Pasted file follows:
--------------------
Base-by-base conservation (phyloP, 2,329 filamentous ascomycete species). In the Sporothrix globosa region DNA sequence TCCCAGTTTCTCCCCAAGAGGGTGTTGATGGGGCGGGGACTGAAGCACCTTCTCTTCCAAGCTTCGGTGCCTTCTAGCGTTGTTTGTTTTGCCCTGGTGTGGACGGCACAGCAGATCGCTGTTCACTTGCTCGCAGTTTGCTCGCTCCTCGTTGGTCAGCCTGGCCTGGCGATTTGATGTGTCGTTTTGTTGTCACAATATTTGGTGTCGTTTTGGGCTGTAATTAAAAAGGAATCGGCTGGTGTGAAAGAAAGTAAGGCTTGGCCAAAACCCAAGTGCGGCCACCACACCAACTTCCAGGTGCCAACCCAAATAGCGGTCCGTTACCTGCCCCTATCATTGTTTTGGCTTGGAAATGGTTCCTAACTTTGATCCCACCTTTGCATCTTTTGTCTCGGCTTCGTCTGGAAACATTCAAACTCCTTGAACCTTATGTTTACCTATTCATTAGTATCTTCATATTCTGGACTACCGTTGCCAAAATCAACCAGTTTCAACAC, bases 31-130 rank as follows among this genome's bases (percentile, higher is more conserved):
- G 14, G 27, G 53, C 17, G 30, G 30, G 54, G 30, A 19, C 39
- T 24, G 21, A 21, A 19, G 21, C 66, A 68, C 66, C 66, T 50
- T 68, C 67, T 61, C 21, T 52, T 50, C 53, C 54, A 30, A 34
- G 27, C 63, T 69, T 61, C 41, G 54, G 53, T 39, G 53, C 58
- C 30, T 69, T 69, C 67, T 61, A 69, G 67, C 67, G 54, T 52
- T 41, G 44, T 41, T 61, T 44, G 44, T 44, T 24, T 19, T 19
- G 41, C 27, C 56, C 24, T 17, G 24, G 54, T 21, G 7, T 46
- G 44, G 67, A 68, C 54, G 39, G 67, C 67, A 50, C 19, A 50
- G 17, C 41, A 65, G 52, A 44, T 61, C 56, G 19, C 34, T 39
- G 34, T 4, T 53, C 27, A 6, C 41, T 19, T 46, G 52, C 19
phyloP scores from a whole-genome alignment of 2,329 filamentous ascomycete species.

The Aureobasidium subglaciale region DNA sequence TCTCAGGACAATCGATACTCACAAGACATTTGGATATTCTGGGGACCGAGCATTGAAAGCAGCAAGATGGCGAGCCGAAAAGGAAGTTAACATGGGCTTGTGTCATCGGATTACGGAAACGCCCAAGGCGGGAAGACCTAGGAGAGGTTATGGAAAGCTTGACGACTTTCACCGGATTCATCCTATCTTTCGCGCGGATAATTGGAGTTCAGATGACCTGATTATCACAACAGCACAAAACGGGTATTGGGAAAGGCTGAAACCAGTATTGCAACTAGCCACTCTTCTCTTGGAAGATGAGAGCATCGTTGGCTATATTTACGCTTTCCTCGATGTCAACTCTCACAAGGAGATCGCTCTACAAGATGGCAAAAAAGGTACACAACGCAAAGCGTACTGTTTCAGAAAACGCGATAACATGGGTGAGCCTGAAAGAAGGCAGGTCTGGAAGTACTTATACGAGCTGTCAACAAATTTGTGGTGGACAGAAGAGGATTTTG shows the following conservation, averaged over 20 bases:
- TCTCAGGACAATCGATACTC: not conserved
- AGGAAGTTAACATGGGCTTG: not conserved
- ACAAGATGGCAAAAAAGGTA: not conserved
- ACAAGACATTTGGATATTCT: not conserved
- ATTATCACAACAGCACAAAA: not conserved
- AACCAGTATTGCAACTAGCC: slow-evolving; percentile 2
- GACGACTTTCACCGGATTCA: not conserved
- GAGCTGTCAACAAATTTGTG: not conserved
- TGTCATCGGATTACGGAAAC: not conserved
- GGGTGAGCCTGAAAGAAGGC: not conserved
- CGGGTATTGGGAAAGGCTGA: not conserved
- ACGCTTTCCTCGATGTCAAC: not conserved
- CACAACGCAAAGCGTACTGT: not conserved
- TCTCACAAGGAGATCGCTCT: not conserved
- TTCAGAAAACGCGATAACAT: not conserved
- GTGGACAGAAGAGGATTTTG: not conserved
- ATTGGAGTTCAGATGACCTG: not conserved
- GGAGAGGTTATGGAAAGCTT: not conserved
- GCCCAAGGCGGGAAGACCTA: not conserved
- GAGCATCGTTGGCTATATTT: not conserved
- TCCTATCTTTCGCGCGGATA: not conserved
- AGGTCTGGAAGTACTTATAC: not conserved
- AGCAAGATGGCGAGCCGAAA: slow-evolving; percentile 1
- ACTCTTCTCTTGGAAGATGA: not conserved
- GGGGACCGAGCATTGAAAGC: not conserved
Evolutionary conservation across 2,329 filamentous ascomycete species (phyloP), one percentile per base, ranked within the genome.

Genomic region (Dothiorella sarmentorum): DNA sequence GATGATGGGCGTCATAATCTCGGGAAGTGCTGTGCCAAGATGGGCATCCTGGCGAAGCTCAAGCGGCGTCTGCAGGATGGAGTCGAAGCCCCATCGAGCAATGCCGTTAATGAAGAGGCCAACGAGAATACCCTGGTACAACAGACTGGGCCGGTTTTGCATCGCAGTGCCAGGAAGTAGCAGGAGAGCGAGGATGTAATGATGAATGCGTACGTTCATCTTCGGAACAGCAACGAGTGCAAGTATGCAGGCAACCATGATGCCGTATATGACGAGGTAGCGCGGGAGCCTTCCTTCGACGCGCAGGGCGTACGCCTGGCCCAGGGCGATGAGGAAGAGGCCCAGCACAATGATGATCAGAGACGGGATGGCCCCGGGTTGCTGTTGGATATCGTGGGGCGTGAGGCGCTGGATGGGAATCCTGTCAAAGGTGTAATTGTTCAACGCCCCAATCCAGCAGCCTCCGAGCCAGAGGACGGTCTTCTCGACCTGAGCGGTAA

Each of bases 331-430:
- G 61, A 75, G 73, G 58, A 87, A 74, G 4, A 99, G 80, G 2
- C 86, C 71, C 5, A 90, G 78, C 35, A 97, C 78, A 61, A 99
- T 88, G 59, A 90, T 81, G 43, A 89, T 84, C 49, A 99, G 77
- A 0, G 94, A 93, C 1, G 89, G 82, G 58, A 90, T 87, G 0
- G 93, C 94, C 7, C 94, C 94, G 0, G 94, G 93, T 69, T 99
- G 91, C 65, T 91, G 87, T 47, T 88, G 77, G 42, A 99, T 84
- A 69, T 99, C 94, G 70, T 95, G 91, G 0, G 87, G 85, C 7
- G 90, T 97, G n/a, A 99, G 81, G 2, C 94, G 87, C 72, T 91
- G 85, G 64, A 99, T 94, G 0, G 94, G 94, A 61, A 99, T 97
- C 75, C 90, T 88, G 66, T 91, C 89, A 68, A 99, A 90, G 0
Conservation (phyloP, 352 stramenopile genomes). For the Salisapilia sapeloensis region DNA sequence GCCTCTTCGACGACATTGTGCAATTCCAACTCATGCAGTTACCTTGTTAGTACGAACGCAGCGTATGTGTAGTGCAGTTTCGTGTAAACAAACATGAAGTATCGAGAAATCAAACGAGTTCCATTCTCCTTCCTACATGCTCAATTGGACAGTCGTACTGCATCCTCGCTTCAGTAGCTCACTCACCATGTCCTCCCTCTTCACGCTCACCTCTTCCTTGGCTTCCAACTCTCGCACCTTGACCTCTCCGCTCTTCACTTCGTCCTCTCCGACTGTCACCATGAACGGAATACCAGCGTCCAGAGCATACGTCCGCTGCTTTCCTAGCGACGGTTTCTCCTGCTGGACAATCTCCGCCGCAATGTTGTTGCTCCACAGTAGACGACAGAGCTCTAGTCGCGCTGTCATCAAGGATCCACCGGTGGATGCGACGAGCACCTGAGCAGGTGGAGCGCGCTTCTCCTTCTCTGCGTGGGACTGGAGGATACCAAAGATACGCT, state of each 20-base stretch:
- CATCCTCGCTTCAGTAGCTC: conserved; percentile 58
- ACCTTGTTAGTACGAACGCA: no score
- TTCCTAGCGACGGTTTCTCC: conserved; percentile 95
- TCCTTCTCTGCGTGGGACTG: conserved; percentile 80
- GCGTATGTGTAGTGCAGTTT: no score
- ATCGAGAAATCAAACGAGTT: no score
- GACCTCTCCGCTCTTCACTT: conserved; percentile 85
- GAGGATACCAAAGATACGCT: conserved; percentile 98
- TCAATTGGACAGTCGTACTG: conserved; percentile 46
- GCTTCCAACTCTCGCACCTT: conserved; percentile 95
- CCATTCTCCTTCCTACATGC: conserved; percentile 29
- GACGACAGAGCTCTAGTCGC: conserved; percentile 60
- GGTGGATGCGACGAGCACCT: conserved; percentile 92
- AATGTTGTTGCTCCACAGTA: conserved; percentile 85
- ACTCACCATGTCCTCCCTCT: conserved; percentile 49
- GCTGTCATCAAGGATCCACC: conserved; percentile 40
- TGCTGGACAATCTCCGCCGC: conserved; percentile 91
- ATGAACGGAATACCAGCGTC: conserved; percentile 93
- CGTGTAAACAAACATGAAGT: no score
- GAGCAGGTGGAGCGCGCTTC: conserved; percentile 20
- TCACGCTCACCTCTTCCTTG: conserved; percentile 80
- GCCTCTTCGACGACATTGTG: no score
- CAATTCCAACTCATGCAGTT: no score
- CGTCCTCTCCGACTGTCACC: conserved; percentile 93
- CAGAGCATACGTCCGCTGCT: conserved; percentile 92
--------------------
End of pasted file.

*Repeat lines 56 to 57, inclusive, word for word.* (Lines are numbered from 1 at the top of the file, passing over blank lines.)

- TCCTTCTCTGCGTGGGACTG: conserved; percentile 80
- GCGTATGTGTAGTGCAGTTT: no score